The opinion of the court was delivered by: Ricardo M. Urbina United States District Judge
CONSTRUING THE DEFENDANTS'"REPLY" AS A MOTION TO ALTER OR AMEND AN INTERLOCUTORY JUDGMENT;RECONSIDERING THE PARTIAL DENIAL OF THE DEFENDANTS'MOTION TO DISMISS
This matter is before the court on the defendants' submission of March 3, 2009, which, for the reasons discussed below, the court construes as a motion to alter or amend its interlocutory judgment of February 20, 2009. The plaintiff brought this action under the D.C. Code as well as the Uniformed Services Employment and Reemployment Rights Act ("USERRA"), 38 U.S.C. §§ 4301 et seq., alleging that the defendants, Howard University and Howard University Hospital, discriminated against him on the basis of his gender and military service obligations. The court dismissed the claims brought under the D.C. Code, and it will not revisit that decision here. But because a four-year statute of limitations applies to the plaintiff's USERRA claim pursuant to federal statute, the court reconsiders the reasoning underlying its denial of the defendants' motion to dismiss that claim. As the court's reasoning herein does not affect its previous holding, the court does not alter its denial of the defendants' motion to dismiss the plaintiff's USERRA claim.
II. FACTUAL & PROCEDURAL BACKGROUND
The court discussed the details of this case in the memorandum opinion issued on February 20, 2009 and will only briefly summarize them here. See Mem. Op. (Feb. 20, 2009). The plaintiff filed a complaint in this court on April 24, 2008, which he amended shortly thereafter. See Compl.; Am. Compl. The plaintiff alleges that during his employment from June 1994 to August 2002, the defendants discriminated against him on the basis of his military service obligations and his gender, which ultimately led to his termination. Am. Compl. at 5-6. The plaintiff claims the defendants' actions violated USERRA. Id. The defendants moved to dismiss the plaintiff's claims on statute of limitations grounds on August 22, 2008. Defs.' Mot. to Dismiss. The plaintiff opposed the motion, arguing that because no statute of limitations applies to claims brought under USERRA, his claim should not be dismissed. Pl.'s Opp'n to Defs.' Mot. to Dismiss. The defendants did not timely file a reply in support of their motion.
On February 20, 2009, the court issued a memorandum opinion and order granting in part and denying in part the defendants' motion to dismiss. Mem. Op. (Feb. 20, 2009). More specifically, the court dismissed as time-barred the claims brought under the D.C. Code, but denied the motion to dismiss the USERRA claim. Id. The defendants then submitted a pleading captioned as a "reply" on March 3, 2009. Defs.' Mot. to Alter or Amend Interlocutory J.
Because the defendants submitted the "reply" in support of their motion months after it was due*fn1 -- indeed, after the court had already issued its memorandum opinion and order resolving the motion -- the court construes it as a motion to alter or amend an interlocutory judgment under Federal Rule of Civil Procedure 54(b). The court now clarifies the reasoning underlying its denial of the defendants' motion to dismiss the plaintiff's USERRA claim.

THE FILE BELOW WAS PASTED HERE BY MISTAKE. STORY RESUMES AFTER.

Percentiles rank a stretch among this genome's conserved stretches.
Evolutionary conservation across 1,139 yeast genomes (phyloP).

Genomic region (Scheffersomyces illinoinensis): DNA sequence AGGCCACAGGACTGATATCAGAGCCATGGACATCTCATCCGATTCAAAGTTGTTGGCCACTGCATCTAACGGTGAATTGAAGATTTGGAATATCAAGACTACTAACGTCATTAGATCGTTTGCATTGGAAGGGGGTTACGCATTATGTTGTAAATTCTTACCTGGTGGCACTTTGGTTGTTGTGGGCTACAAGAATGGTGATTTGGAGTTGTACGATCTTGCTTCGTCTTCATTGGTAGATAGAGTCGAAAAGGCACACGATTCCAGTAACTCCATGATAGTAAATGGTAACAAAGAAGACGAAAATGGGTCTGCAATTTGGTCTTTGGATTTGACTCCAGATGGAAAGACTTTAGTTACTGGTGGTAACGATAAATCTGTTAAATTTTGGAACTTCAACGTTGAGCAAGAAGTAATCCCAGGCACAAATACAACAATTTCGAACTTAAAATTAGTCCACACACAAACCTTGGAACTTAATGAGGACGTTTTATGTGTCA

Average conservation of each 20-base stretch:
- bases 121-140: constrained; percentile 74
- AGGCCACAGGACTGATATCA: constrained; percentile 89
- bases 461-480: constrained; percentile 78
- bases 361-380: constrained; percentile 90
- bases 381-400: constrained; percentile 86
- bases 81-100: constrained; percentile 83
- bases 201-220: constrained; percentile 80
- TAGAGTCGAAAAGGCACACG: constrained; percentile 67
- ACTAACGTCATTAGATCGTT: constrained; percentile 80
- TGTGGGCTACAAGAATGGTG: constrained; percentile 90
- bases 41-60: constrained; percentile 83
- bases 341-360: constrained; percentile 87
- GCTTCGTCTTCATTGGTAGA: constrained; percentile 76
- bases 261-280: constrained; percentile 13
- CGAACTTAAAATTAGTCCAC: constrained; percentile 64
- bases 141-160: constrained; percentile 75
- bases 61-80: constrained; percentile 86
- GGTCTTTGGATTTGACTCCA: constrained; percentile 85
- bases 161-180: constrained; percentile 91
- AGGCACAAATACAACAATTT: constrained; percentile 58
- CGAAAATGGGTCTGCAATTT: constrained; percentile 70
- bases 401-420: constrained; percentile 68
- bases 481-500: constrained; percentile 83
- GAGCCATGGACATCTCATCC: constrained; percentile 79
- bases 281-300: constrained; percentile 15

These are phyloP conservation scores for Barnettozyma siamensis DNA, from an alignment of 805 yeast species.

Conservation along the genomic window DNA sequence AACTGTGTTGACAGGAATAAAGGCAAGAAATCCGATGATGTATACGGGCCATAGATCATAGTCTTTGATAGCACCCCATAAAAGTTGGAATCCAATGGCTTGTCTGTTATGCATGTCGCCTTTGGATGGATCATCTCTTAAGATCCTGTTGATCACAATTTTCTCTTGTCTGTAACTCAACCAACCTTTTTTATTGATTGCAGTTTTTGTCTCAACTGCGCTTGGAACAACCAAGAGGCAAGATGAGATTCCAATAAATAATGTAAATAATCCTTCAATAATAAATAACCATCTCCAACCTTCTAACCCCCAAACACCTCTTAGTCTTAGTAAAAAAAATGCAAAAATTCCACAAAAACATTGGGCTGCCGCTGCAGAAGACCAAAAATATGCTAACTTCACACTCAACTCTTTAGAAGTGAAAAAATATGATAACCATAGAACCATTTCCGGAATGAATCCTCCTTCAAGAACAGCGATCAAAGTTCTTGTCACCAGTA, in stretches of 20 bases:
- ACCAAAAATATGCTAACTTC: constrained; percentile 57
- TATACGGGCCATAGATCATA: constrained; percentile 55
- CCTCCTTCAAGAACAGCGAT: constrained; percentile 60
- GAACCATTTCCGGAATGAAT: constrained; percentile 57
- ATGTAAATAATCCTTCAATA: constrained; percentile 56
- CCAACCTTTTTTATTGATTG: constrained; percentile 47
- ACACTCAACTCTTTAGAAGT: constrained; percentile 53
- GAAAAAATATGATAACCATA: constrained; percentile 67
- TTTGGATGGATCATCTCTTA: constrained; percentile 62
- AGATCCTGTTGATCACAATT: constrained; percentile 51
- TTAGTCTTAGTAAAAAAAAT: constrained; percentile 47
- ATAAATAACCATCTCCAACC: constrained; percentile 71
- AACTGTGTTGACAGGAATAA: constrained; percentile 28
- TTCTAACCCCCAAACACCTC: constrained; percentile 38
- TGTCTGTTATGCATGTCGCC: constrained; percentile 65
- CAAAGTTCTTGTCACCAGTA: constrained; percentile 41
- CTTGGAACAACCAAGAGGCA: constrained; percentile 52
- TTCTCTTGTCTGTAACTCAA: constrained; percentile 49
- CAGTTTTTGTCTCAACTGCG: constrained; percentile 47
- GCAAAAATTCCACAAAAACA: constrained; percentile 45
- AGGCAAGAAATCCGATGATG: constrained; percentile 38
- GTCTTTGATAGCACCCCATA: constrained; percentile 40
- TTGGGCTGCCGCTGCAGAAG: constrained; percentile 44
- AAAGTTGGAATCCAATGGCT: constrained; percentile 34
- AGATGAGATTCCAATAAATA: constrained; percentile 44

A. Legal Standard for Altering or Amending an Interlocutory Judgment
A district court may revise its own interlocutory decisions "at any time before the entry of judgment adjudicating all the claims and the rights and liabilities of all the parties." FED. R. CIV. P. 54(b); see also Childers v. Slater, 197 F.R.D. 185, 190 (D.D.C. 2000) (citing Federal Rule of Civil Procedure 60(b)'s Advisory Committee Notes). The standard for the court's review of an interlocutory decision differs from the standards applied to final judgments under Federal Rules of Civil Procedure 59(e) and 60(b). Compare Muwekma Tribe v. Babbitt, 133 F. Supp. 2d 42, 48 n.6 (D.D.C. 2001) and United Mine Workers v. Pittston Co., 793 F. Supp. 339, 345 (D.D.C. 1992) with LaRouche v. Dep't of Treasury, 112 F. Supp. 2d 48, 51-52 (D.D.C. 2000) and Harvey v. District of Columbia, 949 F. Supp. 878, 879 (D.D.C. 1996). A motion pursuant to Rule 59(e), to alter or amend a judgment after its entry, is not routinely granted. Harvey, 949 F. Supp. at 879. The primary reasons for altering or amending a judgment pursuant to Rule 59(e) are an intervening change of controlling law, the availability of new evidence, or the need to correct a clear error or prevent manifest injustice. Id.; Firestone v. Firestone, 76 F.3d 1205, 1208 (D.C. Cir. 1996) (per curiam). Motions pursuant to Rule 60(b) may be granted for similar reasons. FED. R. CIV. P. 60(b); LaRouche, 112 F. Supp. 2d at 51-52. By contrast, reconsideration of an interlocutory decision pursuant to Rule 54(b) is available "as justice requires." Childers, 197 F.R.D. at 190.
"As justice requires" indicates concrete considerations of whether the court "has patently misunderstood a party, has made a decision outside the adversarial issues presented to the [c]court by the parties, has made an error not of reasoning, but of apprehension, or where a controlling or significant change in the law or facts [has occurred] since the submission of the issue to the court." Cobell v. Norton, 224 F.R.D. 266, 272 (D.D.C. 2004) (internal citation omitted). These considerations leave a great deal of room for the court's discretion and, accordingly, the "as justice requires" standard amounts to determining "whether reconsideration is necessary under the relevant circumstances." Id. Nonetheless, the court's discretion under Rule 54(b) is limited by the law of the case doctrine and "subject to the caveat that, where litigants have once battled ...